Understand what IBDP Chinese curriculum requires and tests, and get help with choosing the appropriate level of IB Chinese to study.

7 things you should know about the HSK test

What is HSK? Why do people take HSK? Who benefits the most? Find out the answers to these questions and more. 

The gulf between pinyin and Mandarin Chinese pronunciation

Learning pinyin has great advantages. But it is not without its problems. Find out the real issues about pinyin and how to overcome them.

xiang xing zi

Pictures and Chinese characters

Chinese characters are visual, like paintings. They can make an immediate impact upon people, even if they can not read Chinese.

memorise Chinese characters

How to memorise Chinese characters?

For non-Chinese speakers, who start learning Chinese in their teens or adulthood, the difficulty inherent in the process of memorising Chinese characters is very real. It is something they have to overcome.

Why learning Mandarin using (only) Pinyin will create more hurdles

For students who want to have a meaningful grasp of Mandarin, they must look beyond pinyin, as pinyin will confuse the hell out of them!

What? Stroke-order does not matter (that much anyway)?

Stroke order is not the most important thing in learning Chinese reading and writing. Find out what really is.

Understand learning (Chinese) input and output

In the context of speaking and listening, we discuss how the input and output take place in learning Chinese.

Different ways of learning Chinese characters

There are several ways to start learning Chinese characters. A list of most frequently used characters is one of them.

pin yin

A beginner’s guide to pinyin pronunciations

This beginner’s guide to pinyin teaches you how to use English as cues, most of the time, to grasp Mandarin sounds.

Frequently Asked Questions on Learning Chinese

And our answers

What are the pros and cons of flash cards in learning Chinese?

There are two types of flash cards, Chinese character cards and word cards. Chinese character cards typically contain one character per card, showing the stroke order of the character, the meaning, a few combinations as examples, and sometimes a couple of sentences. And word cards generally contain one word per card, showing the meaning of the word and some sentences as examples. 

It is more useful when students make their own flash cards than they use the ready made ones. The commercially available flash cards include too many new characters in their examples and that makes more than half of the content in the cards useless.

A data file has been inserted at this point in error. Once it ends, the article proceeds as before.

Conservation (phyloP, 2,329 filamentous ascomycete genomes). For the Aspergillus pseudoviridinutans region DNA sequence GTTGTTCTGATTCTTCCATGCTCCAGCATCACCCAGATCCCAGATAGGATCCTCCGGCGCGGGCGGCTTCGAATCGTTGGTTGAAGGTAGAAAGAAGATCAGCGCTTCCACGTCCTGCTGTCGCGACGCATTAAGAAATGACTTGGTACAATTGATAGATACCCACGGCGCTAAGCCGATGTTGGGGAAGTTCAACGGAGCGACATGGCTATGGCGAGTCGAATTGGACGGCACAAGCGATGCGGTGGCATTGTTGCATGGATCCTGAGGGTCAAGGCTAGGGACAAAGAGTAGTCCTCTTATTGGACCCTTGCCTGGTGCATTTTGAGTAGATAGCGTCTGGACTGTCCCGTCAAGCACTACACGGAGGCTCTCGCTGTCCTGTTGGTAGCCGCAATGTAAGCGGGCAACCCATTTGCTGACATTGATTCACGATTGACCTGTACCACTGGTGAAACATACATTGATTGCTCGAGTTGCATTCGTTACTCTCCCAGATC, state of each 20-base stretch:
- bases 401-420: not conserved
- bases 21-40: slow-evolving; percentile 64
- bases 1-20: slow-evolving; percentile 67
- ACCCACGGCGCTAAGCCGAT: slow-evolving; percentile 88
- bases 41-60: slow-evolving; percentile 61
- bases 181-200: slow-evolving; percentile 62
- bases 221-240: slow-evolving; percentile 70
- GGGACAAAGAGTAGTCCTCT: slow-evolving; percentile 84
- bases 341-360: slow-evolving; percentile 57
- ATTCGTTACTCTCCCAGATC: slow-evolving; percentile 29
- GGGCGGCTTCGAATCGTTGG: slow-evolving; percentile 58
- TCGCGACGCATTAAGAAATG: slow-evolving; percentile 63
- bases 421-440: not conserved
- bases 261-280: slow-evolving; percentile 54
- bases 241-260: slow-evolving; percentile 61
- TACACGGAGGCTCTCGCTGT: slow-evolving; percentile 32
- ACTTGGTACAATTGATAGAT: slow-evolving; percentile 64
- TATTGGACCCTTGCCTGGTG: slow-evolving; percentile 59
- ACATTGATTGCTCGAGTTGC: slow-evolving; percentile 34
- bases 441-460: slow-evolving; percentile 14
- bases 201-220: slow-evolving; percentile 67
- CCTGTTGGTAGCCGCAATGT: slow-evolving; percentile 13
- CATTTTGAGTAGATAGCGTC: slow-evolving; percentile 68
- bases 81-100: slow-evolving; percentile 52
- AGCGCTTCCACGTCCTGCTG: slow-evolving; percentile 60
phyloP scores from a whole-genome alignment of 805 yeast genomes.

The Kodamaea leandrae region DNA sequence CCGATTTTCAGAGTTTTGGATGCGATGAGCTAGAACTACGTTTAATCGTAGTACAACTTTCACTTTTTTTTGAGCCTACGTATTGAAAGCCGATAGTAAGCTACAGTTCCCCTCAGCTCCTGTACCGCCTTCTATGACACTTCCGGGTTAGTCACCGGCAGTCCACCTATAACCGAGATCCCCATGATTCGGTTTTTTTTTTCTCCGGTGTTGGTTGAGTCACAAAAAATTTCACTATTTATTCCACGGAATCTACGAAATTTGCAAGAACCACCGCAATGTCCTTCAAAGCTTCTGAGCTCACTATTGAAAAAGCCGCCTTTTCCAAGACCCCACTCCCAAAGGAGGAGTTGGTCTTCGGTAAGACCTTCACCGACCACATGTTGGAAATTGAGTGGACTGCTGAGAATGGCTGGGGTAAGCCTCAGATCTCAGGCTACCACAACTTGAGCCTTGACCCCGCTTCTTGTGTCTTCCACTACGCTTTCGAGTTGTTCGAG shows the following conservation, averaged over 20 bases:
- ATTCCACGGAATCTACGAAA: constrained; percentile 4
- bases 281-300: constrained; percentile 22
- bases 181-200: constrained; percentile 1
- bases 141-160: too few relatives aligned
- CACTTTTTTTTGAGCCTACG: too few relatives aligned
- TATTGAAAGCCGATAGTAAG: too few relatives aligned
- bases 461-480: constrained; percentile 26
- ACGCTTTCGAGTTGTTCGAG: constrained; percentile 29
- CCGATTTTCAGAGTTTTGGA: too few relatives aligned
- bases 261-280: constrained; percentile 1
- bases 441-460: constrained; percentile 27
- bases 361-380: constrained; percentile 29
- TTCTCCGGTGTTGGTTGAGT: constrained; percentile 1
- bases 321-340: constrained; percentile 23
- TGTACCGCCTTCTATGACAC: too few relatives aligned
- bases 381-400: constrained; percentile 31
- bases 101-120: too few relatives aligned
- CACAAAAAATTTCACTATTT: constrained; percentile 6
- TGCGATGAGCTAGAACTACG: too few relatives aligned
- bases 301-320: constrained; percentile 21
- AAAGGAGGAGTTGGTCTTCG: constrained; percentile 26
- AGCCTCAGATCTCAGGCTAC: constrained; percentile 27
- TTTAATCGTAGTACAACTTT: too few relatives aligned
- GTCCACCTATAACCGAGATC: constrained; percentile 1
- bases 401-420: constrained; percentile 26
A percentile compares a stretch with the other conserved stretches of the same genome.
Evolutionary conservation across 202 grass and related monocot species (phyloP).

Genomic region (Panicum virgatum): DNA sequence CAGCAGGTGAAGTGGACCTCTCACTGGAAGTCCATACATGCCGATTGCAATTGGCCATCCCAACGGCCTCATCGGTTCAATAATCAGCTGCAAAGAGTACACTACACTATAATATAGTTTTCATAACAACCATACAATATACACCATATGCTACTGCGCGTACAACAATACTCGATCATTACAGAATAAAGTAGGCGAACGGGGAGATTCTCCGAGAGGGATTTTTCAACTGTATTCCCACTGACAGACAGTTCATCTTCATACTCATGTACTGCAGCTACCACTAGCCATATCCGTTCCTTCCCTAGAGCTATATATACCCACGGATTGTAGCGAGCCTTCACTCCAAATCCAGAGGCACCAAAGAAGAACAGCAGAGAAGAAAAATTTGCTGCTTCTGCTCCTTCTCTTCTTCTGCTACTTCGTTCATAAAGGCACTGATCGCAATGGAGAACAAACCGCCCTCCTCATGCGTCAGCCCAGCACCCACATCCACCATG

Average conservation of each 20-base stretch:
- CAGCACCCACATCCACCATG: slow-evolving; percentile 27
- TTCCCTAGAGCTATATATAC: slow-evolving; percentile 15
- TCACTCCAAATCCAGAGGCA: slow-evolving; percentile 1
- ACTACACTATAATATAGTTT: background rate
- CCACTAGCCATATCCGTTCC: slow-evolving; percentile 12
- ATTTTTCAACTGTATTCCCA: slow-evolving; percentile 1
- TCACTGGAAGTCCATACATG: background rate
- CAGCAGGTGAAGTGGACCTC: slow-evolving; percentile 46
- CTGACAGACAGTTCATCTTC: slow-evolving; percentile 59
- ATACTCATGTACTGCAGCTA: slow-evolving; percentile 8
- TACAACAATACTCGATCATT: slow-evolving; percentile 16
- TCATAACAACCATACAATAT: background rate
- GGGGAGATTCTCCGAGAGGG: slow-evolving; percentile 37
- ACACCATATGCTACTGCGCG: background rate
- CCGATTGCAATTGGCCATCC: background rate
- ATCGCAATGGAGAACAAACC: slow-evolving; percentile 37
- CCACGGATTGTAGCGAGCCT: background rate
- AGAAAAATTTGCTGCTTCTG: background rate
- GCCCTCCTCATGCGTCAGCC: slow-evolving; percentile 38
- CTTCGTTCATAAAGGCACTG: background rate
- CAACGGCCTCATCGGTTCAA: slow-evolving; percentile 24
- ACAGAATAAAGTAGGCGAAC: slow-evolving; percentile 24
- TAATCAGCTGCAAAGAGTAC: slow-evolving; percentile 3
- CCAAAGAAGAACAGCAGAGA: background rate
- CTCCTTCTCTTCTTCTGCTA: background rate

When students use the flash cards that they made themselves, students gain the biggest advantage flash cards can offer, which is students are able to review key Chinese characters and words quickly. And they can do it whenever they have a few minutes to spare.

The biggest disadvantage of using flash cards is that, when flash cards become the focal point of study, students will miss out the opportunities to do more targeted exercises which will improve their Chinese general comprehensions. 

Therefore, it is necessary to strike a balance when using flash cards and to make sure that flash cards are only supplementary tools. 

Is learning 2000 Chinese characters enough for reading Chinese newspapers?

Researchers typically identify 4000 - 5000 characters in prints or online, which includes both simplified and traditional characters. The breakdown is that most frequently used 1000 characters account for 86–91% of the characters occurring, and the most frequently used 2000 for 95–98%. It seems like that, after students learn 2000 characters, they should be able to read newspapers. In reality, they still can’t.

The problem is that, with a focus on accumulating individual characters, students miss a focal point of the Chinese writing system, that the foundation of Chinese texts is words, not characters. Even when students recognise every character in a Chinese text, it is possible that they still don’t understand what they are reading.

Is learning pinyin learning Chinese?

Technically, learning pinyin is learning to speak Chinese. In fact, pinyin is not so essential at all. Students can make up their own spelling system with their own languages and can still learn to speak Chinese.

Pinyin, especially tones, is being talked so much because it is closely related to Chinese pronunciations, which are often over emphasised. There is a joke saying a foreigner was trying to order dumplings in a restaurant. But he did not say the tones right, and got slapped because the waitress thought he wanted to sleep with her. This joke itself is a joke. It was in a restaurant for crying out loud! That is the trouble of emphasising pronunciations and tones too much. In doing so, we turn a blind eye to the material conditions of verbal communications in practical situations. 

Read more about pinyin here:

Is it necessary to learn classical Chinese?

Classical Chinese (wenyanwen) is difficult to learn, and people get by fine without learning it. Therefore, students don’t have to learn classical Chinese. Rather, learning classical texts gives them advantages.